My Poverty-Fighting Superheroes
You never know -- your mild-mannered neighbor, co-worker, or long-time buddy may be a hero in the battle against poverty. He might prepare meals for the homeless; she might tutor at-risk kids. I have lots of poverty-fighting heroes but there are a few who stand out because of their fanaticism, contrarianism, or perseverance. Here are their stories in honor of Blog Action Day 2008 Poverty.
Nita unmasks evil sales messages disguised as financial advice.
She wielded her expertise to fight financial illiteracy and empower citizens to make good financial decisions. With a doctorate in Financial Education (Ed.D.), Nita ran a one-person, government-funded Money Management Center that educated community members on personal finance topics. She shared her expertise through private counseling sessions, newsletters, workshops, in-school programs, and television segments.
I met Nita at a speaking engagement and later became a member of her advisory board. At one of the board meetings, I met a church pastor who expressed concern about predatory business practices that affected members of his congregation; at the time, he was complaining about rent-to-own agreements that required payments well beyond the original purchase price. Such practices, along with unawareness regarding other purchase options, he believed, were one element in preventing the poor from acquiring wealth. But it is not just the financially naïve who need guidance; Nita helped those who were reasonably savvy (me, for example as I have a BSBA-Concentration in Finance) break down the elements of financial matters and make good decisions.
Sadly, Nita’s position was eliminated several years ago because of budget cuts.
Debbie smashes inaction.
Debbie is a member of a non-profit, all-volunteer service club of about 20 people who provide support to those with communicative disorders. Members of the group, along with sister chapters, spend a lot of hours raising money (yard sales, spaghetti dinners, bowl-a-thons, ballgame concessions) to fund yearly programs such as one-on-one summertime speech therapy for children receiving group therapy during the school year and a week of traditional camp for children who are deaf or have deaf parents or siblings.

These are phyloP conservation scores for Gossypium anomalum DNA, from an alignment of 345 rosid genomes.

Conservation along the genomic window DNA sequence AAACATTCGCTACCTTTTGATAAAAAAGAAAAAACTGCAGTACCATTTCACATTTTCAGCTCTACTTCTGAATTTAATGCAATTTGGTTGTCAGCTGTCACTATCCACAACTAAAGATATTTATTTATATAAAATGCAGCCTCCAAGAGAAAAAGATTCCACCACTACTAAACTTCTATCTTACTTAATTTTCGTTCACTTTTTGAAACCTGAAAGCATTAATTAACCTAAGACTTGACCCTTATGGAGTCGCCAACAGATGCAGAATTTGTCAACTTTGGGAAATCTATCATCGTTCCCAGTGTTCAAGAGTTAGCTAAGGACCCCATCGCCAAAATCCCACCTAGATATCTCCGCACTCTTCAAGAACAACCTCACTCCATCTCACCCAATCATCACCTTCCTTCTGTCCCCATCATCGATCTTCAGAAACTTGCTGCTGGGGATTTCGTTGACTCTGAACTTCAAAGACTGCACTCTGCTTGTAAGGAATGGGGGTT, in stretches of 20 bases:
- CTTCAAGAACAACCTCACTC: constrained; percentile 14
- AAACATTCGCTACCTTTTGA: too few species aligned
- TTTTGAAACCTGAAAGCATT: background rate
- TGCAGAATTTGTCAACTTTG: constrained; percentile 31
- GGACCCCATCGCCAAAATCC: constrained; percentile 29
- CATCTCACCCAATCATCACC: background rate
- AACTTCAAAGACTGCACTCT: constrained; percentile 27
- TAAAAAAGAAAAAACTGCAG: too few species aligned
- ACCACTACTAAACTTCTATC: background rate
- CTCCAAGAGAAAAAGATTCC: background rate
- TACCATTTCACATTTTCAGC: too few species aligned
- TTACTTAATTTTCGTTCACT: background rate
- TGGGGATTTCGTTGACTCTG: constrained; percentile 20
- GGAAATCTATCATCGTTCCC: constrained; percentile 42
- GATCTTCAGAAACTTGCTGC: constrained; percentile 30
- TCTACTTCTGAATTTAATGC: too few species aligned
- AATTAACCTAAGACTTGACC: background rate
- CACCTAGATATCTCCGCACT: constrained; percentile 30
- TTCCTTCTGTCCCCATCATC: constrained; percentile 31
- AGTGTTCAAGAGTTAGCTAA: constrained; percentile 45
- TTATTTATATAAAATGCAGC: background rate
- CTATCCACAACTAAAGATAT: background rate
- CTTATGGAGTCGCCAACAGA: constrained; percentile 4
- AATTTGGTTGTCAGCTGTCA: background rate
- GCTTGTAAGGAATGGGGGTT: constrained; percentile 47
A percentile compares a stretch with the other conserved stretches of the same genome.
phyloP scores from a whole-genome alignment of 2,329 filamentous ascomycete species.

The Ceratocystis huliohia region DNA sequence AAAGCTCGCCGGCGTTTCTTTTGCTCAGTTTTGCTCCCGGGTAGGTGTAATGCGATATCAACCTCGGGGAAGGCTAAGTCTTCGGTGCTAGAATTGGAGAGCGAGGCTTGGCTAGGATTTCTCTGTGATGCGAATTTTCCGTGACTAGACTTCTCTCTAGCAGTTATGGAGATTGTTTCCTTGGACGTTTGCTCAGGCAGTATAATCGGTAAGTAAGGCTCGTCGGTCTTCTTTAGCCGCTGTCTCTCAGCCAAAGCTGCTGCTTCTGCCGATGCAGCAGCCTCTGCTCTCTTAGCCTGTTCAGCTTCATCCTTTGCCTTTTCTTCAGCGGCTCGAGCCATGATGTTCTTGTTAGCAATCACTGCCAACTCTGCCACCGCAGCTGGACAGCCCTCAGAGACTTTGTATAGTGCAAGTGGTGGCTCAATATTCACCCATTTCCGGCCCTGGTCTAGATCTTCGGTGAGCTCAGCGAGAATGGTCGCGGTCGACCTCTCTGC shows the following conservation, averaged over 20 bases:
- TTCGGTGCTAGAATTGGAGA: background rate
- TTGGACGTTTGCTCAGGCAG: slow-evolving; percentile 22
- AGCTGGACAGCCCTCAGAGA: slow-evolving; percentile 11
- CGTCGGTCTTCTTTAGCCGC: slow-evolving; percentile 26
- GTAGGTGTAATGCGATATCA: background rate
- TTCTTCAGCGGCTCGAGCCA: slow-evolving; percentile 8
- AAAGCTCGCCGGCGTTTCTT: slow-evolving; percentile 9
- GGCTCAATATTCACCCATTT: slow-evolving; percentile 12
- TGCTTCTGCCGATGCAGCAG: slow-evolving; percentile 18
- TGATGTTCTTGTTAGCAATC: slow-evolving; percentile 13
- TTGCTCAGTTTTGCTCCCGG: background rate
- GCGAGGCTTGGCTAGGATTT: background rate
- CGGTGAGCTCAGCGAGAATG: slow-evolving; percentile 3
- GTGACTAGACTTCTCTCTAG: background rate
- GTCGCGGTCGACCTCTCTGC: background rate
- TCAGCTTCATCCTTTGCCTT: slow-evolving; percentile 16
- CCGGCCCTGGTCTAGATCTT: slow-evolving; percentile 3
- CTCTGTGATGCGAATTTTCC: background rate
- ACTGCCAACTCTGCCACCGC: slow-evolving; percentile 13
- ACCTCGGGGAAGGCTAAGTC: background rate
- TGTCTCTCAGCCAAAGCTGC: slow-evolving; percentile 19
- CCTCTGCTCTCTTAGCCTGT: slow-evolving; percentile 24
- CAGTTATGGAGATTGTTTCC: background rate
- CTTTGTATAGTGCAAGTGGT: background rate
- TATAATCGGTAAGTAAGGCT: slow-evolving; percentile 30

So, when random individuals surface with requests of $500 to $1,500 for a hearing aid repair bill or a technology-driven communication device, there is an inevitable hesitation to immediately write a check. Questions about whether government sources of funds have been exhausted are tossed around. But Debbie, who is aware of bureaucratic hurdles and the dangers of long wait-times, urges prompt action so that, for example, the hard of hearing young adult can understand his boss and family (with his now-working hearing aid), and the autistic child (with a special device) can communicate with his teacher and parents as soon as possible.
Dean concocts scheme, leverages compassion.
Dean was the mastermind behind an assistance organization that started as a brainstorming session during his Sunday school class and became a long-standing crisis resource for residents of his small town. The organization provides grocery items and money to clients on a one-time or limited-time basis. Though information on each client is recorded, a lengthy interview and intake process is not involved. With immediate needs met, clients can more intentionally deal with problems that the crisis (such as a family member’s death, job loss, or house fire) created. Through quick action, his group helps to prevent escalating problems.
The group is now a coalition of more than 10 churches and receives regular support from community members and groups such as the scouts, who organize an annual collection for the pantry.
Linda fights for good nutrition for all.
Linda is an RN who teaches childbirth and nutrition classes to expectant parents in her spare time. She’ll urge any pregnant woman to look into WIC (Women, Infants, and Children), making no assumptions about the eligibility of her audience but rather emphasizing the value of good nutrition and its accessibility for everyone (USA program).
Patricia and Sarah lift large obstacles to work.
Patricia is the Executive Director and Sarah is the Director of Support Services of an inner-city child development center that serves low-income families. Access to high quality, affordable childcare is a major obstacle to work for many parents and, more recently, grandparents. By offering scholarships and sliding scale tuition rates, weekly fees are affordable. Patricia and Sarah are aided by a host of donors throughout the community as well as cyclists who participate in the agency's annual charity ride.
Want to help alleviate the causes of poverty or suffering caused by poverty? Here are a few programs that have gotten my attention recently:
- Bikes for the World (donate bikes to the poor in developing countries or the Metro DC area, where the non-profit agency is located)
- Crop Hunger Walk (walk and raise money or sponsor a walker to raise funds for local and global hunger-fighting agencies)
- Train for Humanity (sponsor Leo or others to benefit Darfur Peace and Development Organization)
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